This article is from International Journal of Environmental Research and Public Health , volume 11 . Abstract The hospital environment microflora comprise a wide variety of microorganisms which are more or less pathogenic and where staphylococci are one of the most common types. The aim of the presented study was to evaluate the prevalence of the biofilm forming coagulase-negative staphylococci (CoNS) in a hospital environment as a risk factor for nosocomial infections. Among 122 isolated and tested strains of CoNS the most frequent were: S. epidermidis—32 strains, S. haemolyticus—31 strains, S. capitis subsp. capitis—21 strains, S. hominis—11 strains, S. cohnii subsp. cohnii—nine strains. In case of CoNS, the main molecule responsible for intercellular adhesion is a polysaccharide intercellular adhesin (PIA), encoded on the ica gene operon. The analysis revealed the presence of the icaADBC operon genes in 46.88% of S. epidermidis isolates. IcaA and icaD were present in 34.38% and 28.13% of strains respectively while IcaC gene was present in 37.50% of strains. IcaB gene was found in 21.88% of S. epidermidis strains. In 15 (63%) strains all icaADBC operon genes were observed. The assessment of antibacterial drugs susceptibility demonstrated that analyzed CoNS strains were highly resistant to macrolides and lincosamides and more sensitive to rifampicin and linezolid. Our data indicates that the hospital environment can be colonized by biofilm forming coagulase-negative staphylococci and transmission of these strains can cause an increased risk of serious nosocomial infections.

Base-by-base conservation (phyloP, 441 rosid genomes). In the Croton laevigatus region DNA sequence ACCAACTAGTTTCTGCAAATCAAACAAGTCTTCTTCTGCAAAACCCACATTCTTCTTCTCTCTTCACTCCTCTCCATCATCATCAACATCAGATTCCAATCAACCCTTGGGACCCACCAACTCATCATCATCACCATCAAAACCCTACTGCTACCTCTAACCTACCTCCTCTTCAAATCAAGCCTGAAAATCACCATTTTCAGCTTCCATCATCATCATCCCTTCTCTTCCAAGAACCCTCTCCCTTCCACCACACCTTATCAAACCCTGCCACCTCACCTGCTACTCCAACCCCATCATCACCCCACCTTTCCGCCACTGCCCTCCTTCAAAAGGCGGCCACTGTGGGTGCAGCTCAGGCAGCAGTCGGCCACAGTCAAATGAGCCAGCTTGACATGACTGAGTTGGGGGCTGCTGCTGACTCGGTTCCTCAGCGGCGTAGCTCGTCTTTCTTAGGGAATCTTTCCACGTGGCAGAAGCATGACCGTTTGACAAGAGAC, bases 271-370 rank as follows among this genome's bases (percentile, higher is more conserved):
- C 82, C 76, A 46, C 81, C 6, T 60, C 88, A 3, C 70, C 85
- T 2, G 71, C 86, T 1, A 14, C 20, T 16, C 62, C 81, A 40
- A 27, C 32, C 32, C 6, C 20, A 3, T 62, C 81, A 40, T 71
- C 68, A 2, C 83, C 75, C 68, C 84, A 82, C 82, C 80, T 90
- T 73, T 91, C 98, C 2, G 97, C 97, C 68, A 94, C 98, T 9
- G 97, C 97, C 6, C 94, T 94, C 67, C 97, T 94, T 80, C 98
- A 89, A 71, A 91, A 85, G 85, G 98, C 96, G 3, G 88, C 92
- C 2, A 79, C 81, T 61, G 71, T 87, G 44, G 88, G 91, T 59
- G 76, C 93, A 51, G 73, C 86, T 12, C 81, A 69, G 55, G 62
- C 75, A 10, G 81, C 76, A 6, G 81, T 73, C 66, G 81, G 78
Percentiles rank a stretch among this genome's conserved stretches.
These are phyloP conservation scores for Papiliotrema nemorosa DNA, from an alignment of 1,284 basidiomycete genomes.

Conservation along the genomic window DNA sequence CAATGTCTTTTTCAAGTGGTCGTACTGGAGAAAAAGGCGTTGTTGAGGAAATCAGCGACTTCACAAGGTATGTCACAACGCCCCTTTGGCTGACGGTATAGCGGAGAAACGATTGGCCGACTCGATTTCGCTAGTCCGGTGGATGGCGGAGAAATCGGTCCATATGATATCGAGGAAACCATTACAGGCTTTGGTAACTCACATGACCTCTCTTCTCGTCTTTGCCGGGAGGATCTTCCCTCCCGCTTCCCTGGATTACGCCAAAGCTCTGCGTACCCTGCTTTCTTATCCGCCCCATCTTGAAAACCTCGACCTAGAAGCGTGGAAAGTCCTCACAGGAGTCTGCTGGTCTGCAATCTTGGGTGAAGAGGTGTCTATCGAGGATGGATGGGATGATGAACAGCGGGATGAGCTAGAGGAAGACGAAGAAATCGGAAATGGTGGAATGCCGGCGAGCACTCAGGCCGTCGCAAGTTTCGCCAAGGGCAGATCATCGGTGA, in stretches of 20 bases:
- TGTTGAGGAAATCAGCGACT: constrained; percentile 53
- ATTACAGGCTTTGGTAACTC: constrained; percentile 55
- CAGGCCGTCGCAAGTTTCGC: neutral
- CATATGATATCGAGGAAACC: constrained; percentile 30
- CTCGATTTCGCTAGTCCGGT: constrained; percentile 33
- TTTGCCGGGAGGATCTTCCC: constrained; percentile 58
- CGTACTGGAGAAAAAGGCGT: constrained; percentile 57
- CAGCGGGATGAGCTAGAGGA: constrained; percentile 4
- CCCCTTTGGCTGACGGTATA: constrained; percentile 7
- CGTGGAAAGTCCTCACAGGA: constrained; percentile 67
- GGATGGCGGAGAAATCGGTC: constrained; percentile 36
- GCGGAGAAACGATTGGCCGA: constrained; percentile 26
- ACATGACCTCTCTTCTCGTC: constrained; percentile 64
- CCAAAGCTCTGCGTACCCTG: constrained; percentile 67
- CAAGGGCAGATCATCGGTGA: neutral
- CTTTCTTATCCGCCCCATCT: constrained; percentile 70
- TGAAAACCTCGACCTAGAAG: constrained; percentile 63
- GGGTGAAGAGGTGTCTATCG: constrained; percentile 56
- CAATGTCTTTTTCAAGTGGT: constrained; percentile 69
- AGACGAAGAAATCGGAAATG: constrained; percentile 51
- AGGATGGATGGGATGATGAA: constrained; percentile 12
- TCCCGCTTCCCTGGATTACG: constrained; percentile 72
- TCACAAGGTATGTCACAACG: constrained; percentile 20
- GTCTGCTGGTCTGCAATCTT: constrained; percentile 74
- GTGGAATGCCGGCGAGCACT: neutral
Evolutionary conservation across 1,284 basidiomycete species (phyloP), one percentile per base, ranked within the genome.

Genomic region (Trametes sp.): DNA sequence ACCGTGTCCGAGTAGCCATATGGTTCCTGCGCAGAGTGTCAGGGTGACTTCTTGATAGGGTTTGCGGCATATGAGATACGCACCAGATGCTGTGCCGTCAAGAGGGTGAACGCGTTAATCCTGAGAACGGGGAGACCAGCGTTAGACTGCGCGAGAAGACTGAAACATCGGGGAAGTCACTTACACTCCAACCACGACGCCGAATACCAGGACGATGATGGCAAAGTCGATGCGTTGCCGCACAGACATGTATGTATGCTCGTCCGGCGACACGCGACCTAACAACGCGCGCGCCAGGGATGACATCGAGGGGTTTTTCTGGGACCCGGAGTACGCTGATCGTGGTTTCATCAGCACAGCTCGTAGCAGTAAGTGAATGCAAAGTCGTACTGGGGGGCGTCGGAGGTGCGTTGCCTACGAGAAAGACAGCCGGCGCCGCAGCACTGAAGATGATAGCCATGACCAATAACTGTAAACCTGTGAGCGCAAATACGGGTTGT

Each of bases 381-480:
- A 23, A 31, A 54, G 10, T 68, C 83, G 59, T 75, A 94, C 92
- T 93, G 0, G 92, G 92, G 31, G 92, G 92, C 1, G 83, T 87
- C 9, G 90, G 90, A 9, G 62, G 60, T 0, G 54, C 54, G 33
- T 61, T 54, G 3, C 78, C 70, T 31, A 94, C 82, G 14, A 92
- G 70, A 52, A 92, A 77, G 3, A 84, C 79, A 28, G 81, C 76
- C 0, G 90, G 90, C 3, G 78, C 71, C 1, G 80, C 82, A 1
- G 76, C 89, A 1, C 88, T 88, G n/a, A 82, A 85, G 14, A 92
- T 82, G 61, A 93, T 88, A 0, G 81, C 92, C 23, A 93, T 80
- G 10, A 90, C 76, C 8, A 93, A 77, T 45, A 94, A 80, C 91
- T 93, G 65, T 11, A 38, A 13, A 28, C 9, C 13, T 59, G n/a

Published on 10/21/2014
Document details: 52 downloads.
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Published on 04/03/2011
Document details: 27 downloads.
The Publication of The Ocean View–Merced Heights–Ingleside Community Association, Working Toward the Improvement and Stabilization of an Interracial Community
Published on 07/17/2019
Document details: 10 pages. 2 downloads.